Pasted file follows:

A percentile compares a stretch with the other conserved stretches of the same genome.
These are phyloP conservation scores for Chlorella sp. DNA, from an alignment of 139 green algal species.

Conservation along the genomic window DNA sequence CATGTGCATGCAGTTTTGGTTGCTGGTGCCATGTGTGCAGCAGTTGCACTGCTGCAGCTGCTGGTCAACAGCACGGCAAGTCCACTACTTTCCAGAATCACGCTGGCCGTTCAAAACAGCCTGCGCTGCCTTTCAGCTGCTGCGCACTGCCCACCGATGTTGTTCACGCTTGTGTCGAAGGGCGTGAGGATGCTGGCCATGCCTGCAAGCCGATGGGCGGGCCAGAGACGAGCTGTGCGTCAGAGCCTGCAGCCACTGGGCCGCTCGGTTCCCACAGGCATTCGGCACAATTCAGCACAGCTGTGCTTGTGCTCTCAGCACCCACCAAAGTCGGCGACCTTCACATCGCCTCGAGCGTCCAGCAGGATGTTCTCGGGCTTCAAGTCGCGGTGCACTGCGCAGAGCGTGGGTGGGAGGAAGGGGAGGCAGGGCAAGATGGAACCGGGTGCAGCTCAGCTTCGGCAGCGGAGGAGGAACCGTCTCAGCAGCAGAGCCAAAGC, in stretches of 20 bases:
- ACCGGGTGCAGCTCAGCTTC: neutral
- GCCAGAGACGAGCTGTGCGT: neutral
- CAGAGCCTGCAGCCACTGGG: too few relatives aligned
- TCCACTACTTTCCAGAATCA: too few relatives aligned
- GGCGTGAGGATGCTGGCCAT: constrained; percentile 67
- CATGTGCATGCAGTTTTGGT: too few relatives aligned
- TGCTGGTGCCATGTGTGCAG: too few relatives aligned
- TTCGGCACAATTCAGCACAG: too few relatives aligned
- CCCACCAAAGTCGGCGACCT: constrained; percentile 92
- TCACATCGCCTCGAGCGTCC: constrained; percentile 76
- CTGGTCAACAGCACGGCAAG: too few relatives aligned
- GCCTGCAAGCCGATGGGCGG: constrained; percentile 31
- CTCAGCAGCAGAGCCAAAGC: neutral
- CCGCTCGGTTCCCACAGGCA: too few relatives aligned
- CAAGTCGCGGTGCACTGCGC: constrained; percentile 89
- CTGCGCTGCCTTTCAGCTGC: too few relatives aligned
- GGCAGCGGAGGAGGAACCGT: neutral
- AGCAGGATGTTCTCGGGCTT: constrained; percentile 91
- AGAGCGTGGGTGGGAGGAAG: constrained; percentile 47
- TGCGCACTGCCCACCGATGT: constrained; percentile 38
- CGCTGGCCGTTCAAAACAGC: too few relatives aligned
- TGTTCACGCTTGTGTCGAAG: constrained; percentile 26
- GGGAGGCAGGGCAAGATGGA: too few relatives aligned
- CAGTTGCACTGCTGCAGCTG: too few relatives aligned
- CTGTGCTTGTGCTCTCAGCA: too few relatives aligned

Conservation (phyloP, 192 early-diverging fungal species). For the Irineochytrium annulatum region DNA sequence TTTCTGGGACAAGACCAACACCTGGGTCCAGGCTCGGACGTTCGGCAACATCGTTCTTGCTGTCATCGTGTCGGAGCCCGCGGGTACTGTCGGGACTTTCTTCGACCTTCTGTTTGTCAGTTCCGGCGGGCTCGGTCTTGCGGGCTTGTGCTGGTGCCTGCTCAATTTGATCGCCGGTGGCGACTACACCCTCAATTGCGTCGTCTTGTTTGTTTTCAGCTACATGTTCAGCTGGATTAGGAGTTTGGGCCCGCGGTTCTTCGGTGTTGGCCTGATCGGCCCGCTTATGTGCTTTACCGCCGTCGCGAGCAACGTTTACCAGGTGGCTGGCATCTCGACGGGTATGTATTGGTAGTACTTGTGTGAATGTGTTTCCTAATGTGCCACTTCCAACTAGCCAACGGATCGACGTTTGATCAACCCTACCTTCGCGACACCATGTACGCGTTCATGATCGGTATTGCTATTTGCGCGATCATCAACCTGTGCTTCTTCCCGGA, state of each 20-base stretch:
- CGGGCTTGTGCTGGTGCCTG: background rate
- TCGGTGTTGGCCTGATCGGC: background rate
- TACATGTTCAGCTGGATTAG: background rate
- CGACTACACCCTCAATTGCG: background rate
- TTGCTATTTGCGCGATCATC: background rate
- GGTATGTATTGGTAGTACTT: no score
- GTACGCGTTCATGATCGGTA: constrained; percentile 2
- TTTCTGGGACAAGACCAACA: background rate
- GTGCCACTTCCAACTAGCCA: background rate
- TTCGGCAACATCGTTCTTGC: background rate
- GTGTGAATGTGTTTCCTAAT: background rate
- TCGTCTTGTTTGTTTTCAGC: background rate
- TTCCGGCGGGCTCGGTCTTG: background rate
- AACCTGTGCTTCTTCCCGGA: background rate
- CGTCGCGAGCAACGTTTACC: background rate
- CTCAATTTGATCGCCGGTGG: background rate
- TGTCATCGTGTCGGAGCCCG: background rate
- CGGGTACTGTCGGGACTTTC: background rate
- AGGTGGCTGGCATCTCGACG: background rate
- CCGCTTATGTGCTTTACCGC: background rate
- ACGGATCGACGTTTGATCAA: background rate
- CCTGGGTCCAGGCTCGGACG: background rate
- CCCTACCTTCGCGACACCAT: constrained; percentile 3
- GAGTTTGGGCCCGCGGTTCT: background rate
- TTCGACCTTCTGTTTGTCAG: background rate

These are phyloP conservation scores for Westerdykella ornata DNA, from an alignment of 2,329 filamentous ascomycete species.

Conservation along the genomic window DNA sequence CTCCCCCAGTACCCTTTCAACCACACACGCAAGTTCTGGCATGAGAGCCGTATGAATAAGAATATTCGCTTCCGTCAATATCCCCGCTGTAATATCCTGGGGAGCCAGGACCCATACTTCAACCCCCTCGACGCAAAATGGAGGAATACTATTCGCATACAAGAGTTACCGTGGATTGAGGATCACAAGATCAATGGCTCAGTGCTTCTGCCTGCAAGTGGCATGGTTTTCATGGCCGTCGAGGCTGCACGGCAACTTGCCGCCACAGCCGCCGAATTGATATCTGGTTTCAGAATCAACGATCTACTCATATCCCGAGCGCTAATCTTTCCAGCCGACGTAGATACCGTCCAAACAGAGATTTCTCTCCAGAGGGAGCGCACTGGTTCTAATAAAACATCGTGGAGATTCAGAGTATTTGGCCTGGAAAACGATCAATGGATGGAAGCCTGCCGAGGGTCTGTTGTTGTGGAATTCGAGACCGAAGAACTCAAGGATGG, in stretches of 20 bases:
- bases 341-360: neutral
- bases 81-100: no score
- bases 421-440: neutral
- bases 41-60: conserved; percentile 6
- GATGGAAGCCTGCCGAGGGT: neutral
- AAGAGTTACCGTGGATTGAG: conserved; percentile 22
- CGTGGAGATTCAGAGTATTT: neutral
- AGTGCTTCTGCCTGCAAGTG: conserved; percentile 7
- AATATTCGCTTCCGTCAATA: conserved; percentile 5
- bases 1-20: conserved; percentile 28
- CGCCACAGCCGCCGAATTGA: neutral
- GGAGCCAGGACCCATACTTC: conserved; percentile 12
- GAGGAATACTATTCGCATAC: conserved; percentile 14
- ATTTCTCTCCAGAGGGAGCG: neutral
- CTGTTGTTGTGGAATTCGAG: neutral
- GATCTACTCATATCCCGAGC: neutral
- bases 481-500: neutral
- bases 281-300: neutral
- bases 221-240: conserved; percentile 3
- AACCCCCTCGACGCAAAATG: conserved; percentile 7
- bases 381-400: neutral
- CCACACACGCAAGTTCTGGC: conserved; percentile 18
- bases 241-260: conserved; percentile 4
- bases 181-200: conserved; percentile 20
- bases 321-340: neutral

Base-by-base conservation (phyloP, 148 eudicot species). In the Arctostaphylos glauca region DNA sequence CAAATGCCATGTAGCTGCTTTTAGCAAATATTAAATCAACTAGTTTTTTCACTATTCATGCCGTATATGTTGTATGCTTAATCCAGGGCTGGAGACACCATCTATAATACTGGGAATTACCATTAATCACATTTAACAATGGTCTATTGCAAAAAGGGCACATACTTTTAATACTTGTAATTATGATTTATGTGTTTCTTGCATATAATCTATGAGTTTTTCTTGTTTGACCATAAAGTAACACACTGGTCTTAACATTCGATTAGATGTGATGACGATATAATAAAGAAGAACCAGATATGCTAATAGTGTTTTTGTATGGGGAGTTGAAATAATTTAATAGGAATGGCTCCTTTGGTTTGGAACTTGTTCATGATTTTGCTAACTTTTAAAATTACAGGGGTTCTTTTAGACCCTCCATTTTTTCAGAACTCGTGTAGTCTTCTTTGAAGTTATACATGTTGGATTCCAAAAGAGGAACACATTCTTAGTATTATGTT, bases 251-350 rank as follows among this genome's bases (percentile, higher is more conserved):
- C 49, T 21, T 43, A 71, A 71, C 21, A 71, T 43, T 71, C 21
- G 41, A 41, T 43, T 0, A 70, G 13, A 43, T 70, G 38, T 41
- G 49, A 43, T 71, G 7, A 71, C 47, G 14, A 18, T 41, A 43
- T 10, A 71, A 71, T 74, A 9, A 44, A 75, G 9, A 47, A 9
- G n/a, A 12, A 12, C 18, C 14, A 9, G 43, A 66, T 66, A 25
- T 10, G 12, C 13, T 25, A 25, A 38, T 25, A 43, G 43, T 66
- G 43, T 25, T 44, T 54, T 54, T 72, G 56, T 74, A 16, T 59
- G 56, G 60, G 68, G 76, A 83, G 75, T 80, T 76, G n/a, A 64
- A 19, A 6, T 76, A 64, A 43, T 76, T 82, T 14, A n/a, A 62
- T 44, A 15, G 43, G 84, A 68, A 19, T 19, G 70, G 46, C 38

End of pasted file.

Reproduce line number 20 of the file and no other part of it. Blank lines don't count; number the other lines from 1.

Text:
- GGCAGCGGAGGAGGAACCGT: neutral